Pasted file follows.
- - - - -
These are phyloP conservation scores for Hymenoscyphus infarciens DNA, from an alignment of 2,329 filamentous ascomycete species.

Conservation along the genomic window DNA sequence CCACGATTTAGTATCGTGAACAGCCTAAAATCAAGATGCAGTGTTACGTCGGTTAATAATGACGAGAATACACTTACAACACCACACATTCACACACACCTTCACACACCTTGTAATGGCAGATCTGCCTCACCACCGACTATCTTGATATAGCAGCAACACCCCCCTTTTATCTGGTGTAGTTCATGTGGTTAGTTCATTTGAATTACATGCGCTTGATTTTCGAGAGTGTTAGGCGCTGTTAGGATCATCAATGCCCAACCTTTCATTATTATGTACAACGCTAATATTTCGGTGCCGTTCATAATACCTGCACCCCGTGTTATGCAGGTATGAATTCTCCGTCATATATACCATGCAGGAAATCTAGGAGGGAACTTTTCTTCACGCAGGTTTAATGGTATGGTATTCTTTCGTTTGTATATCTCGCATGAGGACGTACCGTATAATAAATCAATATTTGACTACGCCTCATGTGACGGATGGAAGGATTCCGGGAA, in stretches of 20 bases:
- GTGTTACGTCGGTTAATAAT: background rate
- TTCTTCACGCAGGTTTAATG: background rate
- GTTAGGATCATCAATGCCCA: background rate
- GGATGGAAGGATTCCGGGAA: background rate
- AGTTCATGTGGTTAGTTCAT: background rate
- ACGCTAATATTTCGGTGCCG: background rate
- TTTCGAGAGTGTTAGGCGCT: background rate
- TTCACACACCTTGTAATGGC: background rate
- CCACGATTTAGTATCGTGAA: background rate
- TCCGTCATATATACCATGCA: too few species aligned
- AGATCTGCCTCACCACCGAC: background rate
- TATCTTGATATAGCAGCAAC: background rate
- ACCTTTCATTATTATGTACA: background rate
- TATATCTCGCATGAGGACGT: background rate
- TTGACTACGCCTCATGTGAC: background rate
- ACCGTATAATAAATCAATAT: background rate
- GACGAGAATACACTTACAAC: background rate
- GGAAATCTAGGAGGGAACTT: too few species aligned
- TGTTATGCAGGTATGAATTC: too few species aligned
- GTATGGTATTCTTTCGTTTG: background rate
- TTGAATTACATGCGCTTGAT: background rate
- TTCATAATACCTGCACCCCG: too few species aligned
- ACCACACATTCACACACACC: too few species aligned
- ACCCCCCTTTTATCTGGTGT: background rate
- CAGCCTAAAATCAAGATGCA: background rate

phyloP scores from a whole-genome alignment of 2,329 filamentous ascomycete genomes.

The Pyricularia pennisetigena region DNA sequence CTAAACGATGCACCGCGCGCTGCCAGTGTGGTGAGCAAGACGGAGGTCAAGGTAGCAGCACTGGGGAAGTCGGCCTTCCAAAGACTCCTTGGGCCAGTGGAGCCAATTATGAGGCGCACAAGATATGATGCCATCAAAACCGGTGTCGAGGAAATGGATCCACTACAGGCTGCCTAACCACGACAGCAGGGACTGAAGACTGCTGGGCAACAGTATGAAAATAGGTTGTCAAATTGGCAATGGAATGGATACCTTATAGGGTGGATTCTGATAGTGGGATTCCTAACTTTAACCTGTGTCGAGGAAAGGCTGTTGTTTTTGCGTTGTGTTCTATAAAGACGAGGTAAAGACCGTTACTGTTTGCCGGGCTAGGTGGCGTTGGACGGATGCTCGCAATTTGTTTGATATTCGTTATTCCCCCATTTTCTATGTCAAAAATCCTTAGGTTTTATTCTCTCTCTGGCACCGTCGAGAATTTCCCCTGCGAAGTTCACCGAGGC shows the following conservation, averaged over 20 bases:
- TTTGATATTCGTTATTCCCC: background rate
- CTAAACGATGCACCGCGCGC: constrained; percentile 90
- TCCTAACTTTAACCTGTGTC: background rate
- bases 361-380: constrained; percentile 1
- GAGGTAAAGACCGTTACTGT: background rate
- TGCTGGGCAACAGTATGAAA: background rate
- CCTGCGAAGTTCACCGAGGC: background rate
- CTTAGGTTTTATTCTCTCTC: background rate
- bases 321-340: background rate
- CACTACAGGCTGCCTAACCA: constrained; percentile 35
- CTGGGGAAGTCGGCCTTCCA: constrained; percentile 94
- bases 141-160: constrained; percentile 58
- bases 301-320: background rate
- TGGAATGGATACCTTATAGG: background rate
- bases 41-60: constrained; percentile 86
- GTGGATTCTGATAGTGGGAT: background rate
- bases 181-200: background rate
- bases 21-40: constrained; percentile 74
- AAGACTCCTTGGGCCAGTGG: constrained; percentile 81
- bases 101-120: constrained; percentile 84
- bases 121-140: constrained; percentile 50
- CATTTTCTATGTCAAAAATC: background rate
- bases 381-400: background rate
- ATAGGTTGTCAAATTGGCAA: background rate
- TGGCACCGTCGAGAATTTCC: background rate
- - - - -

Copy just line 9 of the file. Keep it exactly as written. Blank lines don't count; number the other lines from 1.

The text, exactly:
- TTTCGAGAGTGTTAGGCGCT: background rate